If Baltzer had bothered to do even the most fundamental check she would have found out that Veolia have gotten out of the transportation business in every market, that they have in fact sold off their transportation assets all over the world.

And:

Notwithstanding the fact that Veolia have sold off all of their interests in transportation worldwide, including Israel, Globes recently reported that they are looking to expand their Israeli operations:

“France’s Veolia Environnement SA (Euronext: VE) is in talks with a European investment bank to make a strategic investment in its Israeli operations. The objective is to expand Veolia Israel’s operations, after it decided to focus on its energy, water, and environment businesses.”

It doesn’t seem to have been enough for Baltzer to sell one blatant lie, she feels the need to try her luck with a second, not only claiming that the decision to get out of the transportation business has something to do with BDS but also that Veolia lost $16 billion in contracts due to BDS campaigning. It might be nice to see some kind of evidence for that assertion.

This isn’t the first time and I doubt it will be the last that people are sold outright lies by the BDS movement with regards to Israel. There is something terribly insidious about a campaign that feels the need to lie in this way. How can Baltzer expect her organisation to have any credibility at all when she behaves this way?

The BDS crew lied? Who would have believed it?

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BBC out of its depth, again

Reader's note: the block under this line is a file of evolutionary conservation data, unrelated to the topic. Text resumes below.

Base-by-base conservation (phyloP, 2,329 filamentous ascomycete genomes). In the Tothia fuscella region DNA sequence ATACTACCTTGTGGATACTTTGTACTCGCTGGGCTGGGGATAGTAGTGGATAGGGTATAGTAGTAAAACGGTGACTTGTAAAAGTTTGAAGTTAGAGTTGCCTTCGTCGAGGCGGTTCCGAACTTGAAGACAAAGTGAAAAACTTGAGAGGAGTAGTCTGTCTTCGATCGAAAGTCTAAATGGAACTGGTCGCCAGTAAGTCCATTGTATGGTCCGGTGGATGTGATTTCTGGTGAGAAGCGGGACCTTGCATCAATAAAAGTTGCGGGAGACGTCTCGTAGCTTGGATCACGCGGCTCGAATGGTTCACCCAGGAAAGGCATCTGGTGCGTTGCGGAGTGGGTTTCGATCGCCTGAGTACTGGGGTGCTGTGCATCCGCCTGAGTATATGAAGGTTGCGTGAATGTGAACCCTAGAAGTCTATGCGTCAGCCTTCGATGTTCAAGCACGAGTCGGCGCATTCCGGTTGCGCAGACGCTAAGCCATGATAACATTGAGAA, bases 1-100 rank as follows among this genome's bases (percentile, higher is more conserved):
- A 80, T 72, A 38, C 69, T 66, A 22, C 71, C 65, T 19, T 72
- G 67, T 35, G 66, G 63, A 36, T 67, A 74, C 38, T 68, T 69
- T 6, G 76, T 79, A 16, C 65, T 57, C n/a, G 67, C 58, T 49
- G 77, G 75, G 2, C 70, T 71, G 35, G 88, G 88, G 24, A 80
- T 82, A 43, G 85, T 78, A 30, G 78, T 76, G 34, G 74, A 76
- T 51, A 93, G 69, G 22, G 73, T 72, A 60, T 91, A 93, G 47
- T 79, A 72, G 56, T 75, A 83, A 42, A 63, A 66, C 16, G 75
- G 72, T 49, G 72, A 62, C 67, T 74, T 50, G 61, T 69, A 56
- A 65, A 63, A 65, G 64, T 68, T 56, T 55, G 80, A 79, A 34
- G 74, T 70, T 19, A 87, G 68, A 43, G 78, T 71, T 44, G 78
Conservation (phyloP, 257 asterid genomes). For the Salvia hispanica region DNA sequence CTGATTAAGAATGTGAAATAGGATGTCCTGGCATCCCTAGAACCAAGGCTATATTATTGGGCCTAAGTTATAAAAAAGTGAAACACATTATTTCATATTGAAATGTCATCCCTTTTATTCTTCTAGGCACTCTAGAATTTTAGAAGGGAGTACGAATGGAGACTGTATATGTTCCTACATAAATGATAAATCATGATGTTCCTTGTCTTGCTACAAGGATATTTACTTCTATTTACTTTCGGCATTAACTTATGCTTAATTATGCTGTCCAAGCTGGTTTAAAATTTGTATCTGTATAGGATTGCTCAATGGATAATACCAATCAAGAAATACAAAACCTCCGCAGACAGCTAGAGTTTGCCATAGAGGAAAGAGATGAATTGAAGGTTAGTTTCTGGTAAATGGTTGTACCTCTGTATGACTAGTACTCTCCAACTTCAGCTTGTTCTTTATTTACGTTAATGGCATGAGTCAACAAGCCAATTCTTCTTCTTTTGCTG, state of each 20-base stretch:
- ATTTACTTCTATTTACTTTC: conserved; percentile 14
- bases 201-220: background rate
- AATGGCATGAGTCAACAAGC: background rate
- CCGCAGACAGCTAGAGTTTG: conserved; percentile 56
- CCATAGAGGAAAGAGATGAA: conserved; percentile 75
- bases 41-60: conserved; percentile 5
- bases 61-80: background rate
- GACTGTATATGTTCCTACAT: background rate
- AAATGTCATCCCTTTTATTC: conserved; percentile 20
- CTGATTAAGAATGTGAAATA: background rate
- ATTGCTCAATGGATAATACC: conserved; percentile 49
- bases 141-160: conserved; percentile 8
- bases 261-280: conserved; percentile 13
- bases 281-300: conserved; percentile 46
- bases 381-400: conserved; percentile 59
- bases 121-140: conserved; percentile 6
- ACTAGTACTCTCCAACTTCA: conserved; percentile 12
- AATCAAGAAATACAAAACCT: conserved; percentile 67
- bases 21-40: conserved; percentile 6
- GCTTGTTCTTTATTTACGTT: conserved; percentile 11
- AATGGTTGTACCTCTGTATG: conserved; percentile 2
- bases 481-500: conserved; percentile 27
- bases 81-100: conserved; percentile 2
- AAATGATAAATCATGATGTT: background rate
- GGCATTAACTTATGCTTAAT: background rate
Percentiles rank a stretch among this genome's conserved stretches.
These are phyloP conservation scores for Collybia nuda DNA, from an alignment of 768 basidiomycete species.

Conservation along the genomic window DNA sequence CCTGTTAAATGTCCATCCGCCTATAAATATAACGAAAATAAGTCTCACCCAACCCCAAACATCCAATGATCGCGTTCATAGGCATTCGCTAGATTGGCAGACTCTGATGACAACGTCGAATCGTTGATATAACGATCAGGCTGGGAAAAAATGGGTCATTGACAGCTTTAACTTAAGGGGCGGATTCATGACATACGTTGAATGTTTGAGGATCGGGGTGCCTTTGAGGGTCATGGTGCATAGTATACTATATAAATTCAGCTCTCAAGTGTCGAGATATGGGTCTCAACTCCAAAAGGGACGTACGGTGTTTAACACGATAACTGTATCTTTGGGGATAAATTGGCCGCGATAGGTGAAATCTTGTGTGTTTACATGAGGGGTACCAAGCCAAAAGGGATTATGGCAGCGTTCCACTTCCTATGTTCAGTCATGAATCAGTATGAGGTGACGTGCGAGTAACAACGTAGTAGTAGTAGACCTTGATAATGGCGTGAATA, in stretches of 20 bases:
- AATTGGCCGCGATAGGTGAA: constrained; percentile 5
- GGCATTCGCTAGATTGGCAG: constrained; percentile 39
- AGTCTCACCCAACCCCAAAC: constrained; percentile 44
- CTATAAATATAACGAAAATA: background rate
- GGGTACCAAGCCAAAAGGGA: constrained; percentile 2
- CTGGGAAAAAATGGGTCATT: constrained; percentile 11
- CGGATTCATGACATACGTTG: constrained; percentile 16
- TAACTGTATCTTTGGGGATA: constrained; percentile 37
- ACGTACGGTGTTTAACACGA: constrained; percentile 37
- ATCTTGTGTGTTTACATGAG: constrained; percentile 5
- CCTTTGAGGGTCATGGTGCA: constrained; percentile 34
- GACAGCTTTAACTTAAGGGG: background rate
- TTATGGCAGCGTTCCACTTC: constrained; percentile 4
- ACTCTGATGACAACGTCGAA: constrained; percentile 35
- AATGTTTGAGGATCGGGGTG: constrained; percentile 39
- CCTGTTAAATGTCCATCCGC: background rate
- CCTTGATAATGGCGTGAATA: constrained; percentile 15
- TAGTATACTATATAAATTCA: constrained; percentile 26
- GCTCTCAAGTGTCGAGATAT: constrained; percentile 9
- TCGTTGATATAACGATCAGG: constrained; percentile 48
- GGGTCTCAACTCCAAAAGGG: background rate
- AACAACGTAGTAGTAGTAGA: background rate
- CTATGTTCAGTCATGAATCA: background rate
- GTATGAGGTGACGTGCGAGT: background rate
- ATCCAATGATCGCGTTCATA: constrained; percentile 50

From BBC Watch:

BBC misleads again on Gaza’s coastal waters and airspace

From which we get this nugget:

“In other words, the Palestinian Authority – considered by the international community to represent the Palestinian people – agreed to Israeli control of Gaza’s coastal waters and airspace in 1995. No changes were made to those terms in subsequent agreements between Israel and the PA signed after Israel’s withdrawal from the Gaza Strip in 2005. “

Not something you will get from the BBC. Why?

The BBC has a brand and a reputation. Given my experience of how it deals with Israel and the Middle East, I suspect that the brand is undeservedly strong, and the reputation is a crock of shit. The crock may be a valuable antique, but the modern content…

Reports like this one, from knowledgeable people – but dealing in basic facts – shame the BBC. If I were a TV License Payer, I’d be well pissed off. (I think I may have mixed my metaphors beyond breaking point!)

Read the whole thing, here, and prepare to be upset at the failings of the once mighty broadcaster.

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The Crown Tower – Michael J Sullivan